It seems that around that time, a lot of adults were taking note of her good looks — and she says a middle-school teacher even snapped her bra on one occasion.
Emily might have missed some of the attention of others had her mother not proudly pointed it out. At her first modeling audition, her mother noted that a young man had been checking her out.
Upcoming: She opens up about her experiences in her book, My Body, out in November
‘That boy looked at you when you stood up and flipped your hair,’ she said, according to Emily. ‘He was watching you.’
It comes after Emily claimed last month that Robin Thicke groped her on the set of his music video Blurred Lines, which shot her to stardom overnight with 721 million views on YouTube.
She wrote in her book: ‘Suddenly, out of nowhere, I felt the coolness and foreignness of a stranger’s hands cupping my bare breasts from behind,
‘I instinctively moved away, looking back at Robin Thicke. He smiled a goofy grin and stumbled backward, his eyes concealed by sunglasses.
‘I didn’t have any real power as the naked girl dancing around in his music video. I was nothing more than a hired mannequin.’
She told the Millennial Love podcast of the incident: ‘I think that if I had actually flipped out on set and like, I’m done shooting, or whatever, called my agent, I was really an insignificant, unknown model at that point.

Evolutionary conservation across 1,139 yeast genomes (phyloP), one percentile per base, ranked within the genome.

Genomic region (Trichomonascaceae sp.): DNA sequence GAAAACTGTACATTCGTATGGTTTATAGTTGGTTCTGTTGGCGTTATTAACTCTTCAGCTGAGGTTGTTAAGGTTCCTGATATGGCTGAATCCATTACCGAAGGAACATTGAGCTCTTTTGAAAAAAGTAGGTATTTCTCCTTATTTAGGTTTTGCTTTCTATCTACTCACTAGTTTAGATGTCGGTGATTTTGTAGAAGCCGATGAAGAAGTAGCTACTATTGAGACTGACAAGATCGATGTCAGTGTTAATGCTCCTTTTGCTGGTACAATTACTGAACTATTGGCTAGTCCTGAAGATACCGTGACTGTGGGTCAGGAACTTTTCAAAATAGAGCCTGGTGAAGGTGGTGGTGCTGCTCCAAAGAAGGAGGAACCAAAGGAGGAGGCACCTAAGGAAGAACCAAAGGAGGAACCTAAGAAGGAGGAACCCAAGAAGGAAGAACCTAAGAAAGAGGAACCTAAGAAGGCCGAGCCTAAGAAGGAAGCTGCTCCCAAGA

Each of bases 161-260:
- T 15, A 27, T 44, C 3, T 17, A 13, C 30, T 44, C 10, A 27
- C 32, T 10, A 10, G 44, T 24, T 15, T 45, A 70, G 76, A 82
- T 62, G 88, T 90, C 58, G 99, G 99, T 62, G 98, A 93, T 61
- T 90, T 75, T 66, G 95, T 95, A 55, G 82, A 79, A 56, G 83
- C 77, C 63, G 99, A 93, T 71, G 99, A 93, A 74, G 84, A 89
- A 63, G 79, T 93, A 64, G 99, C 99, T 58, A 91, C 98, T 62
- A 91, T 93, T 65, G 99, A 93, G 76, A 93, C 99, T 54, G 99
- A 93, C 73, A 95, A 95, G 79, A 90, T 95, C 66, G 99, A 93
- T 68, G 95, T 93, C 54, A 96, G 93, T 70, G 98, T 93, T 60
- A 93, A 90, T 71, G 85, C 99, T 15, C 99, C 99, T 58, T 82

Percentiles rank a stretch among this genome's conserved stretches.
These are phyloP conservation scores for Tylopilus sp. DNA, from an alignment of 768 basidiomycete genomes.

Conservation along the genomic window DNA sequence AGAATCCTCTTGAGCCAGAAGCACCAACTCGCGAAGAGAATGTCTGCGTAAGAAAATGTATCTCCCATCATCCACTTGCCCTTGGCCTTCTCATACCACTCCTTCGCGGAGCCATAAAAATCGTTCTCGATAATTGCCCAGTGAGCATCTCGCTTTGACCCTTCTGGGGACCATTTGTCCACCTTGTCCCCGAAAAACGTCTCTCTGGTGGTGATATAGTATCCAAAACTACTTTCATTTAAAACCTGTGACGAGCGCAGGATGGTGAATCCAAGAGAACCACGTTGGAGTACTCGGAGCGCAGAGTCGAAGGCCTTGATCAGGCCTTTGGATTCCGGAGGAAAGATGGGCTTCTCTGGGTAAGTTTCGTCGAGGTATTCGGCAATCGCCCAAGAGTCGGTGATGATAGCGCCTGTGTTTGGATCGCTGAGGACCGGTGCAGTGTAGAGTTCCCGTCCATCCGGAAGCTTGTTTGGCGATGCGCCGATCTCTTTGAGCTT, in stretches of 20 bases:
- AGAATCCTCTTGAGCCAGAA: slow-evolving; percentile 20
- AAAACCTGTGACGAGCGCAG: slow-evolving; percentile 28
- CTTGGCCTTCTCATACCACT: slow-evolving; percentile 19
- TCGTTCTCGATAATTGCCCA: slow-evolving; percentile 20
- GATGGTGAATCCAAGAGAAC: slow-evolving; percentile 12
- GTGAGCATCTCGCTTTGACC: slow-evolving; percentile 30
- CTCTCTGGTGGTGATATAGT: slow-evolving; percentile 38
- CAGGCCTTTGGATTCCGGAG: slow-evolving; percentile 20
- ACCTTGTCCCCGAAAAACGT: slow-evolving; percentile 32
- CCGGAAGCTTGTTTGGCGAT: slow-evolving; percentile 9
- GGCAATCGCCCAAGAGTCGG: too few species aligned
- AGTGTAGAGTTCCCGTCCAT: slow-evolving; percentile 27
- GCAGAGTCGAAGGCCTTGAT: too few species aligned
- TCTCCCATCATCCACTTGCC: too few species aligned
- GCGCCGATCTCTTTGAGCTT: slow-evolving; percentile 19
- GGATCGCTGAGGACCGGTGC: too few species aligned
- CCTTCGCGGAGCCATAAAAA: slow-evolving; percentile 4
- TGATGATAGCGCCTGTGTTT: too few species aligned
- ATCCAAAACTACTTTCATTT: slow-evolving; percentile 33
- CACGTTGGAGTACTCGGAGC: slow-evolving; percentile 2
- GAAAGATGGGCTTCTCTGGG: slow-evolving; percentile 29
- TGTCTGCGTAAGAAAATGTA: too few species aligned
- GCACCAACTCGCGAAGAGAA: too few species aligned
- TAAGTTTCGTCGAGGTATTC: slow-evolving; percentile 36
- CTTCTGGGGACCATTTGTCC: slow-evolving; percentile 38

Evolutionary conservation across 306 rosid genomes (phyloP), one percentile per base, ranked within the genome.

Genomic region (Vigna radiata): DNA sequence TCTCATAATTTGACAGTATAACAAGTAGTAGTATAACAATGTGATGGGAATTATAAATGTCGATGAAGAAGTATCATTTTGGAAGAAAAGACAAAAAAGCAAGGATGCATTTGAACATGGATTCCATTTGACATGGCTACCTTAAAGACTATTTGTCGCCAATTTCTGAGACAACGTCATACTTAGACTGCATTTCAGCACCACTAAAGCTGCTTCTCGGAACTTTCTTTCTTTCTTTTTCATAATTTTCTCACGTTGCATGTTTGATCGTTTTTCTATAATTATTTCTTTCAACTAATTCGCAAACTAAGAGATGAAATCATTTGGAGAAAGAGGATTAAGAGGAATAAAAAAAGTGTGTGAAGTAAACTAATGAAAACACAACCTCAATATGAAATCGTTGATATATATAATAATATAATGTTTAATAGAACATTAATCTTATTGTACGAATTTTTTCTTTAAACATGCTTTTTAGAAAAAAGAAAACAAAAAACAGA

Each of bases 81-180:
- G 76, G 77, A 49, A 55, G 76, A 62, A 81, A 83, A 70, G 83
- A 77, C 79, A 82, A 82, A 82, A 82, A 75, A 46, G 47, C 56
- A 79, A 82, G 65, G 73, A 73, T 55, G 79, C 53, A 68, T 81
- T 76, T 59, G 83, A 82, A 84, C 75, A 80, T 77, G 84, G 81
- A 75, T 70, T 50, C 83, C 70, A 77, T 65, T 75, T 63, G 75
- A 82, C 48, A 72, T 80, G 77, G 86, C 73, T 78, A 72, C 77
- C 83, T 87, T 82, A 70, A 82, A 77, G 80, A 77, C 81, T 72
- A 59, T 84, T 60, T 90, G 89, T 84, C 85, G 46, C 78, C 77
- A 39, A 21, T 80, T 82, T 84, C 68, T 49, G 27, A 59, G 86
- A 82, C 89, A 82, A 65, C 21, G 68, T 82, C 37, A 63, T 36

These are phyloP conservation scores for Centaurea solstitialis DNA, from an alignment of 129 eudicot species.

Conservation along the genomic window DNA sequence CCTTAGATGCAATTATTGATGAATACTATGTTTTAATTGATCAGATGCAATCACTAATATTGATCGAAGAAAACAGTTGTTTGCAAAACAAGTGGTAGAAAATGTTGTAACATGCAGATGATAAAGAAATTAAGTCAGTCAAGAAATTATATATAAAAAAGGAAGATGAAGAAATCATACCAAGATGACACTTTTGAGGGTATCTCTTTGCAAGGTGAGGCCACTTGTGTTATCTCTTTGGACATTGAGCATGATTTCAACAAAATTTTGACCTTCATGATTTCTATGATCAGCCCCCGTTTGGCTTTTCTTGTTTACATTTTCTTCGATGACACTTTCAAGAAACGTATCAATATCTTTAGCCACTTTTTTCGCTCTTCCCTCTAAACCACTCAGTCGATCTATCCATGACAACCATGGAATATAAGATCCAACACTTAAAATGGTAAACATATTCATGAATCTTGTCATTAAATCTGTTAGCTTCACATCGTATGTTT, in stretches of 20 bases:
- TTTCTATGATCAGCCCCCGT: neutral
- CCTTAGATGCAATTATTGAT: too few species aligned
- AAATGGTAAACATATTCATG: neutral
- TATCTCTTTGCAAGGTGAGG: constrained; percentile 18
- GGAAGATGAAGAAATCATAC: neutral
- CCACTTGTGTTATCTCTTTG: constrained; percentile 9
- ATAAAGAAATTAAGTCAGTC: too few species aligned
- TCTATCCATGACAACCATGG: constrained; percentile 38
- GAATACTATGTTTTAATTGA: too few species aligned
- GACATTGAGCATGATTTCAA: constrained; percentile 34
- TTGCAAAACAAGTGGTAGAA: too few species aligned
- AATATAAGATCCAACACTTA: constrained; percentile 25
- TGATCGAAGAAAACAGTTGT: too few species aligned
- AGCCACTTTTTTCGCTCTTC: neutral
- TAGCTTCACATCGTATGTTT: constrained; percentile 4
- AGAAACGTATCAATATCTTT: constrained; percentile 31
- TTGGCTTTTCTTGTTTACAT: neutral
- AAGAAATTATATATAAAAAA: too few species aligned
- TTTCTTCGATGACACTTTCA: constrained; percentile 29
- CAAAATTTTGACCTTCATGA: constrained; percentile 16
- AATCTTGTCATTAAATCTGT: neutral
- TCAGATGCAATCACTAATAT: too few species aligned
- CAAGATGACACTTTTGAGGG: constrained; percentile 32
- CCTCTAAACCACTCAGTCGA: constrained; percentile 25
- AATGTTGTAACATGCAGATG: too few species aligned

‘I don’t think anything would have happened except that I would have not had the career I did, which is just a harsh reality. But that’s the truth.’
Speaking about the alleged incident on the podcast Emily said: ‘It was a very embarrassing, humiliating moment for me, but I really never thought about it and brushed it off as insignificant.
‘I think some part of myself, which I didn’t even write about really, also felt like, ‘well of course that happened, he was that guy. He was drunk on set.’
She continued: ‘And why I point out the embarrassment that it shows about me, not him, I felt like it was very embarrassing for me, which I do write about because it then was so clear that I was just sort of this hired model whose body was being used, really like however these men wanted to use it.’